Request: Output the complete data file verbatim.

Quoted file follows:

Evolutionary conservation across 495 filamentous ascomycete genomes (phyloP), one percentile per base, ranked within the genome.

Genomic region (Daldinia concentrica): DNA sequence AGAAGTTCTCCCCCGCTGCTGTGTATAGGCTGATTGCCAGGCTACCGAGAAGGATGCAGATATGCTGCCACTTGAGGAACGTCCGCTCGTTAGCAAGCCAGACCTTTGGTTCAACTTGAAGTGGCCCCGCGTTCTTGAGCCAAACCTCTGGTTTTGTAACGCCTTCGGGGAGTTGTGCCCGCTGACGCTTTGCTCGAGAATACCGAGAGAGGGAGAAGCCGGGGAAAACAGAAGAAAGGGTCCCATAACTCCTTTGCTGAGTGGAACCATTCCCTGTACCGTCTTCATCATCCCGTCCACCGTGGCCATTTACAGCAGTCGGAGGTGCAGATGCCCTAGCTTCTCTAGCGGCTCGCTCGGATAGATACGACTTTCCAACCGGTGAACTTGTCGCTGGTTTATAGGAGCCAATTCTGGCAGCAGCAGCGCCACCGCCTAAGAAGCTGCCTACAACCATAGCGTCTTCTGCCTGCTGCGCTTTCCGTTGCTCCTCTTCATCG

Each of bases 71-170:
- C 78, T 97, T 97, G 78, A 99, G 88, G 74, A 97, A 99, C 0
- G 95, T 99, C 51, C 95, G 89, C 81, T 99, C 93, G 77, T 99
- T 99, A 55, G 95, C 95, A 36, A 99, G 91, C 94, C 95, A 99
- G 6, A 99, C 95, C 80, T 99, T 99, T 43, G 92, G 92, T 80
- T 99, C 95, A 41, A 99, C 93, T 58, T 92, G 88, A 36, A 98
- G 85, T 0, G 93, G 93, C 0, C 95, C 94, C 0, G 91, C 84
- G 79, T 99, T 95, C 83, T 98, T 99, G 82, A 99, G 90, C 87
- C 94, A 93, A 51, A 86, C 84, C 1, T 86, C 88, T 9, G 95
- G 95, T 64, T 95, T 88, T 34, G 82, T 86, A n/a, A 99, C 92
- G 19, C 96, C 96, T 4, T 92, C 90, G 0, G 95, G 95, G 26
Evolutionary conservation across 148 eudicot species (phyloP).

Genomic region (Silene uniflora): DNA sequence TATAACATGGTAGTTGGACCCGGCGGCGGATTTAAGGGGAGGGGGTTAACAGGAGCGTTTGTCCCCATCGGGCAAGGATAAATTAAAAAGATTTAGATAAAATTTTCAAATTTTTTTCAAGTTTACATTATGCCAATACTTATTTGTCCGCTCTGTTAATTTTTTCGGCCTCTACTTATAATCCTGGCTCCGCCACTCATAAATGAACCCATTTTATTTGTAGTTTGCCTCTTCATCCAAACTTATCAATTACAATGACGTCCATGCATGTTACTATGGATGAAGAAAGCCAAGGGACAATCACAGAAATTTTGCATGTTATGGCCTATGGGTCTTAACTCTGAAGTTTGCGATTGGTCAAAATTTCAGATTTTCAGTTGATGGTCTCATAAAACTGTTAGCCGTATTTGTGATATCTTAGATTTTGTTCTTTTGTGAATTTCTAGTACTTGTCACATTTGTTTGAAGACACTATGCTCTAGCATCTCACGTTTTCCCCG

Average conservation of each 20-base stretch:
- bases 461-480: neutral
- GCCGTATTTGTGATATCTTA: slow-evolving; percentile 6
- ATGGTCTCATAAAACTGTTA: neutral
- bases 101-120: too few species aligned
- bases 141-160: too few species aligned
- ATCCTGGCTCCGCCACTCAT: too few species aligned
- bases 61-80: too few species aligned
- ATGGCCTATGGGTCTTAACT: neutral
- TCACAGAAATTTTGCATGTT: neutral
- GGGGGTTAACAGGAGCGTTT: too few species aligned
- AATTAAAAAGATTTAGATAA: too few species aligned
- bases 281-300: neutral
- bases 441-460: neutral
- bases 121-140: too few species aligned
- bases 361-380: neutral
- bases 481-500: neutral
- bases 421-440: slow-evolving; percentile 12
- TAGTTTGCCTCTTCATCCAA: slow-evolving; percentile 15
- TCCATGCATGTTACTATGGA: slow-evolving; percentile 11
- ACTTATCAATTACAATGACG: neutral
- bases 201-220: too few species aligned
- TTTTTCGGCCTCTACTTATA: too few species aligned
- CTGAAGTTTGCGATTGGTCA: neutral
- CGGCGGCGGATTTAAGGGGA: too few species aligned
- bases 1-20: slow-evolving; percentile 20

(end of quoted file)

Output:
Evolutionary conservation across 495 filamentous ascomycete genomes (phyloP), one percentile per base, ranked within the genome.

Genomic region (Daldinia concentrica): DNA sequence AGAAGTTCTCCCCCGCTGCTGTGTATAGGCTGATTGCCAGGCTACCGAGAAGGATGCAGATATGCTGCCACTTGAGGAACGTCCGCTCGTTAGCAAGCCAGACCTTTGGTTCAACTTGAAGTGGCCCCGCGTTCTTGAGCCAAACCTCTGGTTTTGTAACGCCTTCGGGGAGTTGTGCCCGCTGACGCTTTGCTCGAGAATACCGAGAGAGGGAGAAGCCGGGGAAAACAGAAGAAAGGGTCCCATAACTCCTTTGCTGAGTGGAACCATTCCCTGTACCGTCTTCATCATCCCGTCCACCGTGGCCATTTACAGCAGTCGGAGGTGCAGATGCCCTAGCTTCTCTAGCGGCTCGCTCGGATAGATACGACTTTCCAACCGGTGAACTTGTCGCTGGTTTATAGGAGCCAATTCTGGCAGCAGCAGCGCCACCGCCTAAGAAGCTGCCTACAACCATAGCGTCTTCTGCCTGCTGCGCTTTCCGTTGCTCCTCTTCATCG

Each of bases 71-170:
- C 78, T 97, T 97, G 78, A 99, G 88, G 74, A 97, A 99, C 0
- G 95, T 99, C 51, C 95, G 89, C 81, T 99, C 93, G 77, T 99
- T 99, A 55, G 95, C 95, A 36, A 99, G 91, C 94, C 95, A 99
- G 6, A 99, C 95, C 80, T 99, T 99, T 43, G 92, G 92, T 80
- T 99, C 95, A 41, A 99, C 93, T 58, T 92, G 88, A 36, A 98
- G 85, T 0, G 93, G 93, C 0, C 95, C 94, C 0, G 91, C 84
- G 79, T 99, T 95, C 83, T 98, T 99, G 82, A 99, G 90, C 87
- C 94, A 93, A 51, A 86, C 84, C 1, T 86, C 88, T 9, G 95
- G 95, T 64, T 95, T 88, T 34, G 82, T 86, A n/a, A 99, C 92
- G 19, C 96, C 96, T 4, T 92, C 90, G 0, G 95, G 95, G 26
Evolutionary conservation across 148 eudicot species (phyloP).

Genomic region (Silene uniflora): DNA sequence TATAACATGGTAGTTGGACCCGGCGGCGGATTTAAGGGGAGGGGGTTAACAGGAGCGTTTGTCCCCATCGGGCAAGGATAAATTAAAAAGATTTAGATAAAATTTTCAAATTTTTTTCAAGTTTACATTATGCCAATACTTATTTGTCCGCTCTGTTAATTTTTTCGGCCTCTACTTATAATCCTGGCTCCGCCACTCATAAATGAACCCATTTTATTTGTAGTTTGCCTCTTCATCCAAACTTATCAATTACAATGACGTCCATGCATGTTACTATGGATGAAGAAAGCCAAGGGACAATCACAGAAATTTTGCATGTTATGGCCTATGGGTCTTAACTCTGAAGTTTGCGATTGGTCAAAATTTCAGATTTTCAGTTGATGGTCTCATAAAACTGTTAGCCGTATTTGTGATATCTTAGATTTTGTTCTTTTGTGAATTTCTAGTACTTGTCACATTTGTTTGAAGACACTATGCTCTAGCATCTCACGTTTTCCCCG

Average conservation of each 20-base stretch:
- bases 461-480: neutral
- GCCGTATTTGTGATATCTTA: slow-evolving; percentile 6
- ATGGTCTCATAAAACTGTTA: neutral
- bases 101-120: too few species aligned
- bases 141-160: too few species aligned
- ATCCTGGCTCCGCCACTCAT: too few species aligned
- bases 61-80: too few species aligned
- ATGGCCTATGGGTCTTAACT: neutral
- TCACAGAAATTTTGCATGTT: neutral
- GGGGGTTAACAGGAGCGTTT: too few species aligned
- AATTAAAAAGATTTAGATAA: too few species aligned
- bases 281-300: neutral
- bases 441-460: neutral
- bases 121-140: too few species aligned
- bases 361-380: neutral
- bases 481-500: neutral
- bases 421-440: slow-evolving; percentile 12
- TAGTTTGCCTCTTCATCCAA: slow-evolving; percentile 15
- TCCATGCATGTTACTATGGA: slow-evolving; percentile 11
- ACTTATCAATTACAATGACG: neutral
- bases 201-220: too few species aligned
- TTTTTCGGCCTCTACTTATA: too few species aligned
- CTGAAGTTTGCGATTGGTCA: neutral
- CGGCGGCGGATTTAAGGGGA: too few species aligned
- bases 1-20: slow-evolving; percentile 20